"The thing about a story is that you dream it as you tell it, hoping that others might then dream along with you, and in this way memory and imagination and language combine to make spirits in the head. There is the illusion of aliveness."

"In any war story, but especially a true one, it's difficult to separate what happened from what seemed to happen., What seems to happen becomes its own happening and has to be told that way,. The angles of vision are skewed. When a booby trap explodes, you close your eyes and duck and float outside yourself. When a guy dies, like Curt Lemon, you look away and then look back for a moment and then look away again. The pictures get jumbled; you tend to miss a lot. And then afterward, when you go to tell about it, there is always that surreal seemingness, which makes the story seem untrue, but which in fact represents the hard and exact truth as it seemed."

"But the thing about remembering is that you don't forget. You take your material where you find it, which is in your life, at the intersection of past and present. The memory-traffic feeds into a rotary up on your head, where it goes in circles for a while, then pretty soon imagination flows in and the traffic merges and shoots off down a thousand different streets. As a writer, all you can do is pick a street and go for the ride, putting things down as they come at you. That's the real obsession. All those stories."


posted by Laurel  # 10:17:00 PM

3.9.03

"The only way you can write the truth is to assume that what you set down will never be read. Not by any other person, and not even by yourself at some later date. Otherwise you begin excusing yourself. You must see the writing as emerging like a long scroll of ink from the index finger of your right hand; you must see your left hand erasing it.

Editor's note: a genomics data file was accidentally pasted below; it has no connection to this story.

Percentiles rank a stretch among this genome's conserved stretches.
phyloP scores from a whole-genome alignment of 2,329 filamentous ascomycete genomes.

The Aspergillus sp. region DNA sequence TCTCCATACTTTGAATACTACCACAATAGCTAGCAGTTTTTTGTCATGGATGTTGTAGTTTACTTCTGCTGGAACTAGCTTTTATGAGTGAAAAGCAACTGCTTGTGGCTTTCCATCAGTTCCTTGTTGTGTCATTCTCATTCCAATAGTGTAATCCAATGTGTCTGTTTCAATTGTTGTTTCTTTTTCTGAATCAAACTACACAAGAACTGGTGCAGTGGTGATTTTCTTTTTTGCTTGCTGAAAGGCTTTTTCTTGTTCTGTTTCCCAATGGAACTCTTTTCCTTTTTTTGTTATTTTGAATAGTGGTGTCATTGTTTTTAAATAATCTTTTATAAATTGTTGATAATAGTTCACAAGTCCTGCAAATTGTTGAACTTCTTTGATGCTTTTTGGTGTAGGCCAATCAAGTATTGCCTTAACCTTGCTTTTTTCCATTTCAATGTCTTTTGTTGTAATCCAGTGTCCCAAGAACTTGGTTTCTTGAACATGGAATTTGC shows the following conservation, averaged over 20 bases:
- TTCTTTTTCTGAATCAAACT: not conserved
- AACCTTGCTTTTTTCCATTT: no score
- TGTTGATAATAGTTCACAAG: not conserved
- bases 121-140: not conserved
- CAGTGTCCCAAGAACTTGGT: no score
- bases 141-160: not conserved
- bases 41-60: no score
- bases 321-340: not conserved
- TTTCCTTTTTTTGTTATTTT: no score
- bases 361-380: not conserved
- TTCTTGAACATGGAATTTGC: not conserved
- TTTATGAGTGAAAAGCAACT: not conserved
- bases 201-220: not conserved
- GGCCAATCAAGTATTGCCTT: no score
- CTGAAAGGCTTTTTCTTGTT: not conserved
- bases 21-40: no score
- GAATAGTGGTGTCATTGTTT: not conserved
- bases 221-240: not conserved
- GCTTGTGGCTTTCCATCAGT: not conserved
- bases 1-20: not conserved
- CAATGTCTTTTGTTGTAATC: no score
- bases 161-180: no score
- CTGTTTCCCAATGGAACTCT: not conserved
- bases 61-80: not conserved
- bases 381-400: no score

Impossible, of course.
I pay out my line, I pay out my line, this black thread I'm spinning across the page."
- The Blind Assassin, Margaret Atwood


I’m writing this and pretending you can’t read it. If I had my way it would be written in Sanskrit, or a code I invented and forgot five minutes later. I’m the daughter of a writer and for longer than I can remember I’ve been taught that writing is to be written for no one. I’ve read my father’s book, and I’ve tried to picture him sitting with a paper and a pen - and I can’t. To him writing is a world entirely separate from being a father, a husband, a brother, son, or teacher. And yet I know that at the same time, writing is an intrinsic part of who he is. I know because I was born with the same curse. I read once that to be a writer means to be nothing else - it means to walk the world skinless, whether you choose to or not. I have shelves and shelves of black scrawls on white paper, and to be honest, some of my notebooks for school contain more words in the margin written in frantic moments of inspiration than actual notes from class. For me trying to think of my first experience with language and writing is like trying to remember my first breath. I am always writing on paper or in my head, and although the thoughts don’t always make sense, the words are for me. Almost all of my memories are of conversations, letters written, words to a song, or moments that I’ve since attached a narrative to. I don’t know why certain words stick with me, or what deems them worthy of being scribbled in one of the dozens of notebooks that litter my floor, but I don’t think the reason for their existence is as important as the simple fact that they are there. As a writer, you don’t have a choice. I have never asked my father where his writing comes from, or why his poems are written the way they are, because I know that even his most thorough explanations couldn’t make me feel what he felt when certain words formed in his head. They are his, and what I write is mine.
posted by Laurel  # 12:48:00 AM

1.9.03

Hello.
posted by Laurel  # 9:53:00 PM